What we do
We defend the natural world and promote peace by investigating, exposing and confronting environmental abuse, and championing environmentally responsible solutions
Climate change isn't inevitable. We have the knowledge, skills and technologies to get ourselves out of this difficult situation. All over the world people have woken up to the threat, and are working to reduce the use of fossil fuels, stop rainforest destruction and get power from clean energy. Still much more needs to be done.
Our beautiful oceans are home to a staggering 80% of life on Earth. But destructive fishing, pollution and climate change are damaging them on a scale unimaginable to most people. Species are being driven towards extinction because of overfishing and habitat destruction. We are campaigning for marine reserves, and for an end to unsustainable fishing.
The Earth's ancient forests form some of the most diverse ecosystems known to science and are vital in regulating the world's climate. But eighty per cent of them have already been destroyed or degraded, and the remaining forests are under threat. Greenpeace is working to end illegal and destructive logging of the world's ancient forests, and to protect the rights of the indigenous peoples and species that depend on them.
40 years ago the international community got together and agreed to work towards eliminating nuclear weapons. But these terrifying weapons of mass destruction are still with us. Greenpeace believes that it’s time for the nine nuclear countries - including Britain - to start serious negotiations to reduce and eventually eliminate their nuclear arsenals, and focus instead on the real challenge facing the world - building a safer, greener future for us all.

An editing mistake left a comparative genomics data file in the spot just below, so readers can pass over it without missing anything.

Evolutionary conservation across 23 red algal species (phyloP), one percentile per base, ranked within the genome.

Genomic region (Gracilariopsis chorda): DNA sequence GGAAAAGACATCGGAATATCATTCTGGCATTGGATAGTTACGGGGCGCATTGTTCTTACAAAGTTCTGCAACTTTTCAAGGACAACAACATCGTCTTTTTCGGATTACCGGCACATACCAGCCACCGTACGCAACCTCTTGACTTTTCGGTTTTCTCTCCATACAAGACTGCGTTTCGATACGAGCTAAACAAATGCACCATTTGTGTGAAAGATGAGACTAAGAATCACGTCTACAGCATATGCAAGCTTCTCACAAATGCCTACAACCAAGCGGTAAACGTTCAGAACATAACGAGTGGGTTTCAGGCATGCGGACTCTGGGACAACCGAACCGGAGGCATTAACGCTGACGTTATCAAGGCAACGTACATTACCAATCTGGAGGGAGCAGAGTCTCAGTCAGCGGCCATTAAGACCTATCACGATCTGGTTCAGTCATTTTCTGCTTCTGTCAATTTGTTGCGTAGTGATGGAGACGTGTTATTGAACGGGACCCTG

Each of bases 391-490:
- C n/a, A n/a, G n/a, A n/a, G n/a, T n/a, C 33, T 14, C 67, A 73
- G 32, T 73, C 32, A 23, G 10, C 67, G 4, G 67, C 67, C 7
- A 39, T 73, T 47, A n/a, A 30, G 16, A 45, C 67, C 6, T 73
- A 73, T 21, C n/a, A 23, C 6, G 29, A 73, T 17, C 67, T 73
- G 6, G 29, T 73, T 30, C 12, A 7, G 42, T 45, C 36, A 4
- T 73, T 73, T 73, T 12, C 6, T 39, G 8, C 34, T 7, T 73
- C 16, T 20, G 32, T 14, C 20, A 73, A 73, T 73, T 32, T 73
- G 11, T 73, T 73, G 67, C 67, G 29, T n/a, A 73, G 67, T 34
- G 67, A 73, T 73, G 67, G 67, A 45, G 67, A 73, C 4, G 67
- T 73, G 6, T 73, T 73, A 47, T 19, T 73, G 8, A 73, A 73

Toxics threaten our water, air, land, oceans - and our future.
Synthetic chemicals put the global health of humanity and the environment at risk, as the world's industries fail to research the potential impacts on our planet.
The fragile Arctic is under threat from both climate change and oil drilling. As climate change melts the Arctic ice, oil companies are moving in to extract more of the fossil fuels that caused the melt in the first place. But above the Arctic circle, freezing temperatures, a narrow drilling window and a remote location mean that an oil spill would be almost impossible to deal with. It's a catastrophe waiting to happen. Greenpeace is working to halt climate change and to stop this new oil rush at the top of the world.
Fracking is the process of blasting water, sand and a cocktail of chemicals deep underground in order to get out the gas or oil.
Yes, you read right, it’s not just gas, it’s also oil they're hunting for. And here are four main reasons why this is a really bad plan.